Updated on 04.29.16

Understanding Income and Tax Brackets

It's a bit more complicated than your NCAA tournament bracket.

calculator and 1040 form

An annual income of $65,000 would put you in the 25% tax bracket if you’re single. But that’s not the whole story. Photo: 401(k)

There is a good reason so many people seek professional help with preparing their income taxes. It’s because the tax is complicated, and at the heart of the convoluted system are tax brackets.

Federal income tax rates are divided into seven brackets that are based on income and range from 10% to 39.6%. If that was the whole story, understanding federal income taxes would be a breeze –but that’s not the whole story.

How Many Tax Brackets Are There?

Let’s start with some scary numbers: Your income will be taxed at more than one of 28 possible tax rates. Now, take a deep breath as we start to unpack the whole thing.

There are seven federal income tax brackets: 10%, 15%, 25%, 28%, 33%, 35% and 39.6%. And there are four different filing statuses:

  • Single: This applies to unmarried people.
  • Married filing jointly: For married couples who are combining their income on a single tax return.
  • Married filing separately: Married couples who are each filing their own federal income tax return.
  • Head of household: This applies to individuals who are considered single for filing purposes and provide more than half the support for a child and are able to claim that child as an exemption.

There you have it, seven tax brackets with different tax rates multiplied by four filing statues equals 28 possibilities. You’re not subject to all those possibilities, because you can only file your return using one status. However, it’s possible that you will be taxed at up to seven different rates, depending on your income.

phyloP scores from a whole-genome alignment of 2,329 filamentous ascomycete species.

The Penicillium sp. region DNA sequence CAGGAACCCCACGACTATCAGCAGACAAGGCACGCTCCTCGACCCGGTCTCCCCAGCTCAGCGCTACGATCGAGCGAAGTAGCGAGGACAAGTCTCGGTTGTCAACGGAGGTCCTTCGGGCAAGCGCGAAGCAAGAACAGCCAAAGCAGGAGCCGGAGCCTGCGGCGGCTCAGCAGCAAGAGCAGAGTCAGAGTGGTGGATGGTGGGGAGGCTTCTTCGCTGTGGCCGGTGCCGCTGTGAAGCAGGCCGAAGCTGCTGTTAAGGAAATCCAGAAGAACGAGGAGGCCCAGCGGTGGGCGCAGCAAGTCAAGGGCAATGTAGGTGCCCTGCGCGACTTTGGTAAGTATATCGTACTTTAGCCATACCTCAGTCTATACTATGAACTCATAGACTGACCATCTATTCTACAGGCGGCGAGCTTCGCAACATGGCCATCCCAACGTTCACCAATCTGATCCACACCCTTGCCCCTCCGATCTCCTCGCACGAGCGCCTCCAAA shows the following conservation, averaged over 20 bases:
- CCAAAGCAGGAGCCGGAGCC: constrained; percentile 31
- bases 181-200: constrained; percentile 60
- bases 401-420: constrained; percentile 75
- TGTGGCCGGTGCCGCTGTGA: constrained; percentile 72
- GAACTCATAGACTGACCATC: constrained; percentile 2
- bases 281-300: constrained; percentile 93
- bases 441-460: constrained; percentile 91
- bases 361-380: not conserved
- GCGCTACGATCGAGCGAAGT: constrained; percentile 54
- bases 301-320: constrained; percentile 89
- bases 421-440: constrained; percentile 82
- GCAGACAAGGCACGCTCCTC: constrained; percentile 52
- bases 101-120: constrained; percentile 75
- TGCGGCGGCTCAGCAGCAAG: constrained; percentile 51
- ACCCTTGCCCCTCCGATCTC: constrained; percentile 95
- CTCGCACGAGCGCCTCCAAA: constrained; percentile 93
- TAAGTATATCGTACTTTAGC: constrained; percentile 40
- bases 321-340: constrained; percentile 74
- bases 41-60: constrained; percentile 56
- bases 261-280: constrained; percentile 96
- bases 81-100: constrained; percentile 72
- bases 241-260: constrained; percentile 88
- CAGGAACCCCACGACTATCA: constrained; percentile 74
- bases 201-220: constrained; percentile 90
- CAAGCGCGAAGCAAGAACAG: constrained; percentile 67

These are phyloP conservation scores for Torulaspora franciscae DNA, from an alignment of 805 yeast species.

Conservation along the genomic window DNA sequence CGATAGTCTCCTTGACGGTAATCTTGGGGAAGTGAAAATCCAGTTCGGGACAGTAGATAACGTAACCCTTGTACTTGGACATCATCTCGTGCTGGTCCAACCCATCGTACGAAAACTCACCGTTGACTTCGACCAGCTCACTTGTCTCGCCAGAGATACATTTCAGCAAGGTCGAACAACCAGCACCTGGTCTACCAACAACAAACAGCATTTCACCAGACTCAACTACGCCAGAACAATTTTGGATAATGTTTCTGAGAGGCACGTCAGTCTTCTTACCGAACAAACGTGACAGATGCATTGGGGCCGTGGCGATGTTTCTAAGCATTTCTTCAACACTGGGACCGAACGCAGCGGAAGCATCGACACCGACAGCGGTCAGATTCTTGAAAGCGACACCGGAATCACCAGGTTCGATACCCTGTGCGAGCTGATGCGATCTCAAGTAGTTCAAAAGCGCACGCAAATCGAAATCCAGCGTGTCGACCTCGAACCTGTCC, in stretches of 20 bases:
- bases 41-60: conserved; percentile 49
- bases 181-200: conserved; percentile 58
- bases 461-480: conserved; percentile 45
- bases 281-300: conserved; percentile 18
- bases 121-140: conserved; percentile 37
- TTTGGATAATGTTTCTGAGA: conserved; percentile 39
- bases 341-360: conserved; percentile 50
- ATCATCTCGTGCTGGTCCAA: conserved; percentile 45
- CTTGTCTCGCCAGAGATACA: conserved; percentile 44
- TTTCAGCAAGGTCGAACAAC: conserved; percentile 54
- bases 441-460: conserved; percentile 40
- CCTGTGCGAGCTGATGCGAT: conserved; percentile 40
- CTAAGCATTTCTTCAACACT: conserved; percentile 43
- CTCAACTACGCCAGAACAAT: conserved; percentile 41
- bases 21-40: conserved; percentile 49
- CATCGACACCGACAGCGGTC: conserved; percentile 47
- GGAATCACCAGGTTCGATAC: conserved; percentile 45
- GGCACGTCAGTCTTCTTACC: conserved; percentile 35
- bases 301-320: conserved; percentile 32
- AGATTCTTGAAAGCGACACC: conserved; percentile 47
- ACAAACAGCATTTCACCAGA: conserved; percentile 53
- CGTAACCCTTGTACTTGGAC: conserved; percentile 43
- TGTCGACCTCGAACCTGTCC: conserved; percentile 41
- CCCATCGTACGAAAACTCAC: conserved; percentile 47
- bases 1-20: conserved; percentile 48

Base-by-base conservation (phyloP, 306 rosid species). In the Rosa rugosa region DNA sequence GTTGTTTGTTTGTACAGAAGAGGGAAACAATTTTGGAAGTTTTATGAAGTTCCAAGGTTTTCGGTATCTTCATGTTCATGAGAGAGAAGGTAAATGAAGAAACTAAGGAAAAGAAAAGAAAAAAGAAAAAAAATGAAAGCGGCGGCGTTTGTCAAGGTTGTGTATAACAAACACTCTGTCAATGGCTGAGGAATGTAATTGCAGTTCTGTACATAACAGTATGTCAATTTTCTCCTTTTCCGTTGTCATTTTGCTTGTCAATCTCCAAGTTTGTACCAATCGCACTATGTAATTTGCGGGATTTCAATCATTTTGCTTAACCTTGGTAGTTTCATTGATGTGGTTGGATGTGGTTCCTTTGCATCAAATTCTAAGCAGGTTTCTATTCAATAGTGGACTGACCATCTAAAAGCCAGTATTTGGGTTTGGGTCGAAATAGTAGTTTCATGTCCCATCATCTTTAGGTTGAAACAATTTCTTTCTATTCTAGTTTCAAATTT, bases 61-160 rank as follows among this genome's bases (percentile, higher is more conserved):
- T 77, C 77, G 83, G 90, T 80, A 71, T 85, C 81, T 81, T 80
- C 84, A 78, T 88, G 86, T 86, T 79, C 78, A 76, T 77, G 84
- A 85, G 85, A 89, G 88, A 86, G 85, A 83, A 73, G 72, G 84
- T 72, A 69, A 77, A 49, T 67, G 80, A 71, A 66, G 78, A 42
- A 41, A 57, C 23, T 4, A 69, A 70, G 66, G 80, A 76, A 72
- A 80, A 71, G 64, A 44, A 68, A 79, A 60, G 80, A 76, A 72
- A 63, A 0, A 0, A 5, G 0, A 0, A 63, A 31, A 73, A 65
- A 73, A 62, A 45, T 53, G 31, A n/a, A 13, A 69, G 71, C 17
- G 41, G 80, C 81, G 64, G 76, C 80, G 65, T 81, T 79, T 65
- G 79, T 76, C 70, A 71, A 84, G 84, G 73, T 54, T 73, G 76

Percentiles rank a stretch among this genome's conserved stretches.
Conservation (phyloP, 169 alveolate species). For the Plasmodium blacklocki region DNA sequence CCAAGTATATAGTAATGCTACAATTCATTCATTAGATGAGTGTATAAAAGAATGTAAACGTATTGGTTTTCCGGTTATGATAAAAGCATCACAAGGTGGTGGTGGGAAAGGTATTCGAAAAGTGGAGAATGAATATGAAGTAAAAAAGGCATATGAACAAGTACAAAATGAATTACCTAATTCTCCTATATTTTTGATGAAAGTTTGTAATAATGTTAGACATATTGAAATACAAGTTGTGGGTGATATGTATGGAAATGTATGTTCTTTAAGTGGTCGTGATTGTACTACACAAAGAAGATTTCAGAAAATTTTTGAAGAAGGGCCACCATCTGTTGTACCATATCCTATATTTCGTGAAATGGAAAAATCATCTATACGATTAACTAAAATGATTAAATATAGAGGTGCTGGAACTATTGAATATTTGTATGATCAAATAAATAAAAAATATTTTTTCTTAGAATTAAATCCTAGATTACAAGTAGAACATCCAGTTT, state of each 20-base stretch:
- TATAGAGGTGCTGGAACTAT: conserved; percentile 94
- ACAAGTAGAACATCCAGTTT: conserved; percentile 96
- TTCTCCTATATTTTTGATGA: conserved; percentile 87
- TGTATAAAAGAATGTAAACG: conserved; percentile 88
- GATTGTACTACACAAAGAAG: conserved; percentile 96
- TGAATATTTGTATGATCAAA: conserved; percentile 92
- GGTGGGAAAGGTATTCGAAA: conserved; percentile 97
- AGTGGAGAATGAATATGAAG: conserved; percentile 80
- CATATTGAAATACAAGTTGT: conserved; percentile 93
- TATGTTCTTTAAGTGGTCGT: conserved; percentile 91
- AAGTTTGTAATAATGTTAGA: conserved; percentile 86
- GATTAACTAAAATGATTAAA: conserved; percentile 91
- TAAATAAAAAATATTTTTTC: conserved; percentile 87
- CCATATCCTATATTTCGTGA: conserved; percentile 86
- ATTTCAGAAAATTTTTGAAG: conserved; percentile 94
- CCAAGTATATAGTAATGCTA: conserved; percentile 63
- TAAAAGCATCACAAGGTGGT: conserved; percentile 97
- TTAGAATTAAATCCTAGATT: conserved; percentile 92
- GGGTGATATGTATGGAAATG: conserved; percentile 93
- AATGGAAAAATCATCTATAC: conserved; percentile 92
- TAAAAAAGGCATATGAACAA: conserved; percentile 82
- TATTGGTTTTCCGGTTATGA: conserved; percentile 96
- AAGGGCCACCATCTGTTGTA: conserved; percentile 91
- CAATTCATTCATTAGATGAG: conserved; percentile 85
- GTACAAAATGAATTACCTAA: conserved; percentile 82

Need Help? Recommended Online Tax Services

Income Tax Name Games

Much of the confusion about taxes comes from the terms used to discuss them.

Tax brackets: These are most easily understood when you recognize them for what they are. Each tax bracket includes two amounts: a base amount and a ceiling amount. Any income that falls in between those two numbers means you are in that tax bracket.

Rate Single Married Jointly Married Separate Head of Household
10% Up to $9,075 Up to $18,150 Up to $9,075 Up to $12,950
15% $9,076 – $36,900 $18,151 – $73,800 $9,076 – $36,900 $12,951 – $49,900
25% $36,901 – $89,350 $73,801 – $148,850 $36,901 – $74,425 $49,901 – $127,550
28% $89,351 – $186,350 $148,851 – $226,850 $74,426 – $113,425 $127,551 – $206,600
33% $186,351 – $405,100 $226,851 – $405,100 $113,426 – $202,550 $206,601 – $405,100
35% $405,101 – $406,750 $405,101 – $457,600 $202,551 – $228,800 $405,101 – $432,200
39.6% More than $406,750 More than $457,600 More than $228,800 More than $432,200

Marginal tax rate: When you hear people say they’re in the 28% tax bracket, they are referring to their marginal tax rate. Your marginal tax is based on your “last dollar” of income. That means if you are single and earned $200,000, your marginal tax rate would be 33%.

Effective tax rate: This is the actual tax rate you pay on all your income. For example, if you file your return as married filing jointly and have a combined income of $200,000, your effective rate won’t be more than 22%, even though you are in the 28% tax bracket. Why? Keep reading.

How It All Works

The reason your marginal tax rate (tax bracket) is higher than your effective tax rate is because your income is taxed at different rates along the way.

Let’s say you are a single taxpayer who earns $35,000 per year. The first $9,075 of your income is taxed at 10%, and the remaining $25,925 is taxed at 15%. Your effective tax rate is actually 13.7%. The higher your income, the more tax brackets you pass through to arrive at your effective tax rate.

Fortunately, you don’t have to determine your effective tax rate using a calculator or spreadsheet, since tax preparation software will do the calculations for you. Or you can look up your tax due in the IRS tax table, which shows the tax due for incomes from $3,000 to $99,000. The tax table provides a worksheet to determine your effective tax rate if your income is above $100,000.

Knowing both your marginal and effective tax rates from the charts is only the end of the tax bracket story and not the final word on the size of your tax bill. The actual amount of taxes you owe can only be determined by completing a tax return, which will take into account all deductions, exemptions, and eligible credits. But that’s another story altogether.

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